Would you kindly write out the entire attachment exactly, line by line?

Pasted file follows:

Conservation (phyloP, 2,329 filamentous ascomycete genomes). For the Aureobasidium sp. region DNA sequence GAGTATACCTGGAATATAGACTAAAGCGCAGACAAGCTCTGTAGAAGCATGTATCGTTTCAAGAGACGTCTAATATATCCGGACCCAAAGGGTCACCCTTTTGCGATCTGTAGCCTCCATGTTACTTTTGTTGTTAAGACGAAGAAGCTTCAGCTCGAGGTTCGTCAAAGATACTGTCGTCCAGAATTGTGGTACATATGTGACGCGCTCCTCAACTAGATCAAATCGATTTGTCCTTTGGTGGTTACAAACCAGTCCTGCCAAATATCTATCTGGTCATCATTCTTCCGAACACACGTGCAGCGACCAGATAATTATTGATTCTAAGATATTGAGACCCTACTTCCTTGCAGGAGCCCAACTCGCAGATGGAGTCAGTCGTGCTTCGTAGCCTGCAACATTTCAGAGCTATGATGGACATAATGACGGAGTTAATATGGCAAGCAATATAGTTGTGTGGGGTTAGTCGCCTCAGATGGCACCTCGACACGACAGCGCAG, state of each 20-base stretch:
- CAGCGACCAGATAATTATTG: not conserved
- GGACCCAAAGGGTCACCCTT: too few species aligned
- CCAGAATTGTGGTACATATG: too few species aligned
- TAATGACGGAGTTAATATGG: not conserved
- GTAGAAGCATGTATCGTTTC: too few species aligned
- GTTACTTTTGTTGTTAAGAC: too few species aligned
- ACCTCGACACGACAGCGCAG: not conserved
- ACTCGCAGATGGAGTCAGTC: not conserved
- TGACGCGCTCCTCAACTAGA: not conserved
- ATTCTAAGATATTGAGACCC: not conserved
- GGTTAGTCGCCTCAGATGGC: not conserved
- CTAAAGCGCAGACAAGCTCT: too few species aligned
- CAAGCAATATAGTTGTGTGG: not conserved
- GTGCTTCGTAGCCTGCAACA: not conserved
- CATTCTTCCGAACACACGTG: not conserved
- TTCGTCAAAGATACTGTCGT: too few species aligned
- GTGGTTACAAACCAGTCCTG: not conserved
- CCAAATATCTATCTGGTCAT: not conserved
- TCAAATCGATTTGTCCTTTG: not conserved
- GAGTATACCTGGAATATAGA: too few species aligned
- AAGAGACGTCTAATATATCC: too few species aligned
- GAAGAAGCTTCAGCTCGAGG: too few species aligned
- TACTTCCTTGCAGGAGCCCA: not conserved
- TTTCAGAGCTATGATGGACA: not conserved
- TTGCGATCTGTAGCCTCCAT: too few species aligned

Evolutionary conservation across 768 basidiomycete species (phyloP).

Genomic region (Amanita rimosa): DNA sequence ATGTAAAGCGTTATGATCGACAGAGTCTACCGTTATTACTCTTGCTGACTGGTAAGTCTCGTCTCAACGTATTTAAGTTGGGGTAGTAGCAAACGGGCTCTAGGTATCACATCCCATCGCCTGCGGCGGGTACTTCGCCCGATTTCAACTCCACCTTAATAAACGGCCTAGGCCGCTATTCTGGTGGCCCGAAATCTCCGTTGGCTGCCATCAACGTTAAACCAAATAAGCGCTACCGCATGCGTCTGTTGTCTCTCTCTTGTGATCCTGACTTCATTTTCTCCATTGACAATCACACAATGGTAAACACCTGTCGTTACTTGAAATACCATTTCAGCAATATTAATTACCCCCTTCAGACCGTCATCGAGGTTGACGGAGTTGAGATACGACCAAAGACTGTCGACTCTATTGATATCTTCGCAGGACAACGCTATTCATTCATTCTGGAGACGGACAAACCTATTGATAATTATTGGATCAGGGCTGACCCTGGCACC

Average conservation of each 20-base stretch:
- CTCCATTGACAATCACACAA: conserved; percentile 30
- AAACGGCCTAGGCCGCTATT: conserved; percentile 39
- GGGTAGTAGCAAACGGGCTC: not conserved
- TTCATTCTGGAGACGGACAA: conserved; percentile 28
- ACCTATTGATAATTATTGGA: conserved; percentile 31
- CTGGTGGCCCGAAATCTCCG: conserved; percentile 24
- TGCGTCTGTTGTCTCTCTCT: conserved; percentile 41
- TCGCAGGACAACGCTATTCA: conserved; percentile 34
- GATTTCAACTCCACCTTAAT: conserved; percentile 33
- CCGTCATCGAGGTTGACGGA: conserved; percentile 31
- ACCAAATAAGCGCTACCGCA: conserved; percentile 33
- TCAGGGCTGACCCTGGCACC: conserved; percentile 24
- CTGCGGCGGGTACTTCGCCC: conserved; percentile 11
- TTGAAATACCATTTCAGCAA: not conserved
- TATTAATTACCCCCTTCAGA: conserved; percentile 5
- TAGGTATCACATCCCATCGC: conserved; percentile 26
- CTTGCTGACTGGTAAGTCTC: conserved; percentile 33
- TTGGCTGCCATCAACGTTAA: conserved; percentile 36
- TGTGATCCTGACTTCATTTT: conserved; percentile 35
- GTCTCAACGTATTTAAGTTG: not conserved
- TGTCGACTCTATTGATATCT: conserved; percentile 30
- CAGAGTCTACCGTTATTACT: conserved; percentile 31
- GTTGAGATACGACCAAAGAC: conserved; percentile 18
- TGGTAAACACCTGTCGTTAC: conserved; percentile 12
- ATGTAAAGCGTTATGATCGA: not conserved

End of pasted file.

Conservation (phyloP, 2,329 filamentous ascomycete genomes). For the Aureobasidium sp. region DNA sequence GAGTATACCTGGAATATAGACTAAAGCGCAGACAAGCTCTGTAGAAGCATGTATCGTTTCAAGAGACGTCTAATATATCCGGACCCAAAGGGTCACCCTTTTGCGATCTGTAGCCTCCATGTTACTTTTGTTGTTAAGACGAAGAAGCTTCAGCTCGAGGTTCGTCAAAGATACTGTCGTCCAGAATTGTGGTACATATGTGACGCGCTCCTCAACTAGATCAAATCGATTTGTCCTTTGGTGGTTACAAACCAGTCCTGCCAAATATCTATCTGGTCATCATTCTTCCGAACACACGTGCAGCGACCAGATAATTATTGATTCTAAGATATTGAGACCCTACTTCCTTGCAGGAGCCCAACTCGCAGATGGAGTCAGTCGTGCTTCGTAGCCTGCAACATTTCAGAGCTATGATGGACATAATGACGGAGTTAATATGGCAAGCAATATAGTTGTGTGGGGTTAGTCGCCTCAGATGGCACCTCGACACGACAGCGCAG, state of each 20-base stretch:
- CAGCGACCAGATAATTATTG: not conserved
- GGACCCAAAGGGTCACCCTT: too few species aligned
- CCAGAATTGTGGTACATATG: too few species aligned
- TAATGACGGAGTTAATATGG: not conserved
- GTAGAAGCATGTATCGTTTC: too few species aligned
- GTTACTTTTGTTGTTAAGAC: too few species aligned
- ACCTCGACACGACAGCGCAG: not conserved
- ACTCGCAGATGGAGTCAGTC: not conserved
- TGACGCGCTCCTCAACTAGA: not conserved
- ATTCTAAGATATTGAGACCC: not conserved
- GGTTAGTCGCCTCAGATGGC: not conserved
- CTAAAGCGCAGACAAGCTCT: too few species aligned
- CAAGCAATATAGTTGTGTGG: not conserved
- GTGCTTCGTAGCCTGCAACA: not conserved
- CATTCTTCCGAACACACGTG: not conserved
- TTCGTCAAAGATACTGTCGT: too few species aligned
- GTGGTTACAAACCAGTCCTG: not conserved
- CCAAATATCTATCTGGTCAT: not conserved
- TCAAATCGATTTGTCCTTTG: not conserved
- GAGTATACCTGGAATATAGA: too few species aligned
- AAGAGACGTCTAATATATCC: too few species aligned
- GAAGAAGCTTCAGCTCGAGG: too few species aligned
- TACTTCCTTGCAGGAGCCCA: not conserved
- TTTCAGAGCTATGATGGACA: not conserved
- TTGCGATCTGTAGCCTCCAT: too few species aligned

Evolutionary conservation across 768 basidiomycete species (phyloP).

Genomic region (Amanita rimosa): DNA sequence ATGTAAAGCGTTATGATCGACAGAGTCTACCGTTATTACTCTTGCTGACTGGTAAGTCTCGTCTCAACGTATTTAAGTTGGGGTAGTAGCAAACGGGCTCTAGGTATCACATCCCATCGCCTGCGGCGGGTACTTCGCCCGATTTCAACTCCACCTTAATAAACGGCCTAGGCCGCTATTCTGGTGGCCCGAAATCTCCGTTGGCTGCCATCAACGTTAAACCAAATAAGCGCTACCGCATGCGTCTGTTGTCTCTCTCTTGTGATCCTGACTTCATTTTCTCCATTGACAATCACACAATGGTAAACACCTGTCGTTACTTGAAATACCATTTCAGCAATATTAATTACCCCCTTCAGACCGTCATCGAGGTTGACGGAGTTGAGATACGACCAAAGACTGTCGACTCTATTGATATCTTCGCAGGACAACGCTATTCATTCATTCTGGAGACGGACAAACCTATTGATAATTATTGGATCAGGGCTGACCCTGGCACC

Average conservation of each 20-base stretch:
- CTCCATTGACAATCACACAA: conserved; percentile 30
- AAACGGCCTAGGCCGCTATT: conserved; percentile 39
- GGGTAGTAGCAAACGGGCTC: not conserved
- TTCATTCTGGAGACGGACAA: conserved; percentile 28
- ACCTATTGATAATTATTGGA: conserved; percentile 31
- CTGGTGGCCCGAAATCTCCG: conserved; percentile 24
- TGCGTCTGTTGTCTCTCTCT: conserved; percentile 41
- TCGCAGGACAACGCTATTCA: conserved; percentile 34
- GATTTCAACTCCACCTTAAT: conserved; percentile 33
- CCGTCATCGAGGTTGACGGA: conserved; percentile 31
- ACCAAATAAGCGCTACCGCA: conserved; percentile 33
- TCAGGGCTGACCCTGGCACC: conserved; percentile 24
- CTGCGGCGGGTACTTCGCCC: conserved; percentile 11
- TTGAAATACCATTTCAGCAA: not conserved
- TATTAATTACCCCCTTCAGA: conserved; percentile 5
- TAGGTATCACATCCCATCGC: conserved; percentile 26
- CTTGCTGACTGGTAAGTCTC: conserved; percentile 33
- TTGGCTGCCATCAACGTTAA: conserved; percentile 36
- TGTGATCCTGACTTCATTTT: conserved; percentile 35
- GTCTCAACGTATTTAAGTTG: not conserved
- TGTCGACTCTATTGATATCT: conserved; percentile 30
- CAGAGTCTACCGTTATTACT: conserved; percentile 31
- GTTGAGATACGACCAAAGAC: conserved; percentile 18
- TGGTAAACACCTGTCGTTAC: conserved; percentile 12
- ATGTAAAGCGTTATGATCGA: not conserved